Dr. Andrew Myers has the answers to your questions on the issues posed by lactose intolerance and arthritis.
Q: Dr. Myers, I’m lactose intolerant, and I would like to add a nutritional protein source, such as a meal replacement shake or bar, to my daily routine. What ingredients should I look for in these products?
A: Approximately 30 to 50 million Americans suffer from an inability to completely digest lactose, a natural sugar found in milk and milk products, due to a deficiency in the enzyme lactase. Because dairy products are often a good source of protein, people with lactose intolerance may need to find another protein source and that often involves supplementation.
Many protein powders, ready-to-drink shakes and bars contain lactose, but there are several good alternatives available. Look for plant-based proteins like soy or pea, which are often fortified with other vitamins and minerals and are naturally lactose-free. Since a milk allergy is different from lactose intolerance, pure whey or casein, which are proteins derived from milk, are other options. While they still contain small amounts of lactose, these proteins are able to be tolerated by most people with lactose intolerance. Some products containing lactose also have the lactase enzyme added in to help with digestion; these are often labeled lactose free or lactose reduced.
If you’re concerned you’re not getting enough protein in your diet, be sure to talk to your health care provider to determine the best supplementation regimen for you.
Q: Dr. Myers, is arthritis caused by inflammation? What kinds of foods should I eat to help alleviate my arthritis symptoms?
A: Arthritis is more than just achy joints; according to the Arthritis Foundation, it’s an inflammatory disorder that consists of over 100 different diseases, affecting people of all ages, including children. Like many diseases, the stiffness, swelling, joint pain and limited movement typically associated with arthritis are caused by inflammation in this case, located in the joints. While there are many over-the-counter and prescription medicines available to help alleviate arthritis symptoms, you can also make lifestyle changes to support joint health.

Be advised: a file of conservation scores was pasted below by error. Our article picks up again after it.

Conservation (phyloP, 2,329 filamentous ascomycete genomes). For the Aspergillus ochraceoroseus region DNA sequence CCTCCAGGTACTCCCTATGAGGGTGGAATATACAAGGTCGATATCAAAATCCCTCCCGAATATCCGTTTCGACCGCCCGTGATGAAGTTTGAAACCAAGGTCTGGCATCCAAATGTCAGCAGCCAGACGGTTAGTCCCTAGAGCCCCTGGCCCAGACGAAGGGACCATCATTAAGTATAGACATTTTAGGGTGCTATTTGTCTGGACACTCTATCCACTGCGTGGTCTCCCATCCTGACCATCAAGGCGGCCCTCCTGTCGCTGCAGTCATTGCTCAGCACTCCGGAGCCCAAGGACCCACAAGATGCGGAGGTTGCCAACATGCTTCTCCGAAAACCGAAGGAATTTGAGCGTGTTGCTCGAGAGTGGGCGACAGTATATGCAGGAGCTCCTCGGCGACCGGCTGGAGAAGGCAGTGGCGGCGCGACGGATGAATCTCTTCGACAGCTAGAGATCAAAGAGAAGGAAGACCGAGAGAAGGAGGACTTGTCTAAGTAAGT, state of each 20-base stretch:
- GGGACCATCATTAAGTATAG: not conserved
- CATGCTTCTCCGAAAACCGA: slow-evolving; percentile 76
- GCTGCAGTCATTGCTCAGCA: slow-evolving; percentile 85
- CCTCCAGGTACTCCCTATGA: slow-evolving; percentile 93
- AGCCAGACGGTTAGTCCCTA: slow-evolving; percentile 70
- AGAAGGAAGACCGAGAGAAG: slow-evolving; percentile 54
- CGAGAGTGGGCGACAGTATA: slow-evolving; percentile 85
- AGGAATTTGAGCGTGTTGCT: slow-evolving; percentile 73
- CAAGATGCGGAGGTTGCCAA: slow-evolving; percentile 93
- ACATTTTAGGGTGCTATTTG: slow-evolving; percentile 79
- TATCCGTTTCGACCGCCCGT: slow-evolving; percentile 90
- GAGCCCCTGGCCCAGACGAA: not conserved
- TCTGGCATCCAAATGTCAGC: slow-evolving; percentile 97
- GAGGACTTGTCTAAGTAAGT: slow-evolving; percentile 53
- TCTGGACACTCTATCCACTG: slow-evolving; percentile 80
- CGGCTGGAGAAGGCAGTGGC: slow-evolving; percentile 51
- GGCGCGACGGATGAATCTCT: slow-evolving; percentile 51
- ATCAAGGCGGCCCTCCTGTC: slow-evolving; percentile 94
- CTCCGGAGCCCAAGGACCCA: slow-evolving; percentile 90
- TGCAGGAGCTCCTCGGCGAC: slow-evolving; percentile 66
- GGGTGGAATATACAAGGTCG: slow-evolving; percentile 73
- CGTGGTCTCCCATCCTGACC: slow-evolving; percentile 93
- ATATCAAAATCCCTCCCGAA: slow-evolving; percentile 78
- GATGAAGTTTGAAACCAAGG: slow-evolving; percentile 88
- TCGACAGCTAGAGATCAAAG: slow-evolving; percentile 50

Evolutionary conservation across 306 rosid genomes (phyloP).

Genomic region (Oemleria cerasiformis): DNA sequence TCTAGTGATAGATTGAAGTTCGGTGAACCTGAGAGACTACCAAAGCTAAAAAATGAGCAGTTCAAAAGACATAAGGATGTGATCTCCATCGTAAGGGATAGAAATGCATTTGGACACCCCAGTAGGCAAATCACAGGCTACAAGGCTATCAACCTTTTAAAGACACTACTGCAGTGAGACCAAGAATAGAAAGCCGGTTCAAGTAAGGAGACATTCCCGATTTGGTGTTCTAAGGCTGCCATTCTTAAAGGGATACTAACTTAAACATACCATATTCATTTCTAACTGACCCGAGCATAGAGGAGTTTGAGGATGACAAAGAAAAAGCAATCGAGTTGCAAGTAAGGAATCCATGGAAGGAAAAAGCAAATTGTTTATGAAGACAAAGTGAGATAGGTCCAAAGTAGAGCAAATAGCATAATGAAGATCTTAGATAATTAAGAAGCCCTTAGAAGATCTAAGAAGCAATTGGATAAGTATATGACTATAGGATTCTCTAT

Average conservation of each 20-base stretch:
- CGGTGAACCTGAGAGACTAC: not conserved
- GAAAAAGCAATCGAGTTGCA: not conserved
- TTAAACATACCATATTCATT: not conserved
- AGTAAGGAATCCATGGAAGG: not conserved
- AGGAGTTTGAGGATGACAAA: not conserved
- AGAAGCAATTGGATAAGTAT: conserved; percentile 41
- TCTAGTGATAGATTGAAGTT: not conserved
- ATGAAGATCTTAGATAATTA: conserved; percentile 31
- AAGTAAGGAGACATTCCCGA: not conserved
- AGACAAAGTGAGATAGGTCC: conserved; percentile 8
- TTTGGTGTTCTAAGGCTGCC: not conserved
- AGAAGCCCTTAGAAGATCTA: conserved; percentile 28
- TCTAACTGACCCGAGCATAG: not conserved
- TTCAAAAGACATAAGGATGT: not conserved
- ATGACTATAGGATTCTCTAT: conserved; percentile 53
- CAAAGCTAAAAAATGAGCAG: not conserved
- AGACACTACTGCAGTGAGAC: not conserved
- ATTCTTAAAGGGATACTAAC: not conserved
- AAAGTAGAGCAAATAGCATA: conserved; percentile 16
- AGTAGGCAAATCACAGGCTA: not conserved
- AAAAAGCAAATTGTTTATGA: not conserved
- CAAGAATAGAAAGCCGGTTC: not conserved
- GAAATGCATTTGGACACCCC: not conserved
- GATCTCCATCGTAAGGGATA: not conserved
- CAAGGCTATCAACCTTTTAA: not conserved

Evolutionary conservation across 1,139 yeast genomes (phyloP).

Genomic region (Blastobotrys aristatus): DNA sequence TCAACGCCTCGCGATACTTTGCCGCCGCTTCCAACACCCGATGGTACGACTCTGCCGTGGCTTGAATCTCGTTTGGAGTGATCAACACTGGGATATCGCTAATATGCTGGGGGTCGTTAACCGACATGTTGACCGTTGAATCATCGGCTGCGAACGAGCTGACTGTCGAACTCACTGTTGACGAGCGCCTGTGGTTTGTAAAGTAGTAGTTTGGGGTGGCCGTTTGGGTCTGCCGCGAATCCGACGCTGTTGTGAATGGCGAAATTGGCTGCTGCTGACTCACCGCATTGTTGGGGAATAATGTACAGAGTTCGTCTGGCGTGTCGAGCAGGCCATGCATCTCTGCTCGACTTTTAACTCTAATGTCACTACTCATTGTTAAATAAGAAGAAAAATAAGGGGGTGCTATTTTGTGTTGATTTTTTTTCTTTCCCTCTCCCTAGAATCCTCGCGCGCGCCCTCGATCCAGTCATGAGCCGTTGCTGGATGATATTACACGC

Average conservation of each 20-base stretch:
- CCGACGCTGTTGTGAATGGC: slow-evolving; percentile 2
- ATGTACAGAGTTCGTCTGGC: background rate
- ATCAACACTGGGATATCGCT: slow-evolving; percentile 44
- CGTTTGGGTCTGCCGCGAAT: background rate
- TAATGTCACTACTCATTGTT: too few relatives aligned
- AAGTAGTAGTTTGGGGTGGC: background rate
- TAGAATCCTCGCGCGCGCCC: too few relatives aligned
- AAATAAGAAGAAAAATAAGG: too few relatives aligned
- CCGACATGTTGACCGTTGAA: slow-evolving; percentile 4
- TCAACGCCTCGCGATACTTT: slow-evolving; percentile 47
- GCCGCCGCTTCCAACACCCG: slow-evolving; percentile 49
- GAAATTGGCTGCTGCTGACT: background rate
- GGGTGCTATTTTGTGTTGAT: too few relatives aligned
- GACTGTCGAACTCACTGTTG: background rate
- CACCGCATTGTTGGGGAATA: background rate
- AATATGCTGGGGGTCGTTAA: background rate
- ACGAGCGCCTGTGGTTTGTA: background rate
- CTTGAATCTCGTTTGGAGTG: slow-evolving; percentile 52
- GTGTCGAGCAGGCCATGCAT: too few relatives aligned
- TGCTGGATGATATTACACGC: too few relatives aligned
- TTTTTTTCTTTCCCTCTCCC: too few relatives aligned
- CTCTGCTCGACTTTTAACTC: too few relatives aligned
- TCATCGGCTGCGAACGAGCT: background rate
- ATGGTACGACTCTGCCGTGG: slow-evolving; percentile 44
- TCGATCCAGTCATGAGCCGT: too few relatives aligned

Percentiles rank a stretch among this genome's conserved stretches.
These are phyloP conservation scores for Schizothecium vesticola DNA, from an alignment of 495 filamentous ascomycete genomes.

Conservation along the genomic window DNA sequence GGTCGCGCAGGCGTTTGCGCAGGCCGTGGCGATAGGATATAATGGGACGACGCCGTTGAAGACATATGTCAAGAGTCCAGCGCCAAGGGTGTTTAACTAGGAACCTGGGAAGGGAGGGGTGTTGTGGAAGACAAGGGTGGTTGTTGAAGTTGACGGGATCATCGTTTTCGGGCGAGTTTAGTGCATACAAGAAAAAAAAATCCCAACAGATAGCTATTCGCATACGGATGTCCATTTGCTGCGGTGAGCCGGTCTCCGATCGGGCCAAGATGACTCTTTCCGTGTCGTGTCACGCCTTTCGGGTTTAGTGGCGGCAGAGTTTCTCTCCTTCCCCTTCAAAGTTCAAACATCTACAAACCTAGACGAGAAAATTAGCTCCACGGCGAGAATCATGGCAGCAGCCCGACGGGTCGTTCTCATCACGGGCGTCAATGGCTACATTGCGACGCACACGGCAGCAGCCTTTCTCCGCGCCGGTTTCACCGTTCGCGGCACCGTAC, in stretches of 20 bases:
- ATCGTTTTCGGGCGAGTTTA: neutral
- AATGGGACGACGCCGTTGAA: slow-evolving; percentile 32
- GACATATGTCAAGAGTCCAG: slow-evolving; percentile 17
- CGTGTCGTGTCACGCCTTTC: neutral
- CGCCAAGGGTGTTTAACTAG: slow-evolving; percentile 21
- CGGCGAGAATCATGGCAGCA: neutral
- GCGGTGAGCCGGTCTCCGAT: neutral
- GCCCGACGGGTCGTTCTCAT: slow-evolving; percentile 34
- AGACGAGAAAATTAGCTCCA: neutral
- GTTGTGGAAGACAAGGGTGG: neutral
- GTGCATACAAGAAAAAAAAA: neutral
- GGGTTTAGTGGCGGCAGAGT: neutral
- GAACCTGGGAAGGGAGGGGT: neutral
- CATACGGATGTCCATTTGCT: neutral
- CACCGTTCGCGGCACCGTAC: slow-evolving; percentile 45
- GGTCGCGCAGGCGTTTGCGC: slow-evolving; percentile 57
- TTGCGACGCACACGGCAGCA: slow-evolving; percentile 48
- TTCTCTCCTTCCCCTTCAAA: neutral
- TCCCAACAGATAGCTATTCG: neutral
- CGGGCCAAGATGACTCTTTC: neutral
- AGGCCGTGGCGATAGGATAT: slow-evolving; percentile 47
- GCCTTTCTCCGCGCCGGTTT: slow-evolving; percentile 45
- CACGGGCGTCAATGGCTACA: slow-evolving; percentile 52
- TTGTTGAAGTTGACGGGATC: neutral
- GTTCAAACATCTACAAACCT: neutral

Along with exercise, rest, weight loss, physical therapy and lowering stress levels, consider eating a balanced diet full of anti-inflammatory foods. Foods rich in omega-3 fatty acids, such as cold-water fish (salmon, mackerel, tuna and herring), soybeans, flaxseed, pumpkin seeds and walnuts, help fight inflammation and provide the body with a range of healthy nutrients. Other options include the culinary spice turmeric, found in most Indian curries and yellow mustard, which contains curcumin, an anti-inflammatory agent known for supporting joint health. Make sure to include lots of fresh fruits and vegetables to your diet, too, which contain the vitamins and minerals your body needs to maintain health and fight disease. Along with dietary strategies, supplements that promote a healthy inflammatory response include curcumin, boswellia and joint-supportive nutrients like glucosamine.
While many forms of arthritis are long-term and cannot be cured, they can usually be managed. Be sure to talk to your health care provider about the best options for your specific type of arthritis.
Do you have a question about supplements?Email us at firstname.lastname@example.org, or write to us at Healthy Living Made Simple, 1703 Phyllis St., Suite 202, Bentonville, AR 72712.
Dr. Andrew Myers, is an expert in nutrition and preventive medicine and the co-author of Health Is Wealth: 10 Power Nutrients That Increase Your Odds of Living to 100 and Health Is Wealth: Performance Nutrition. Visit healthiswealth.net for more information.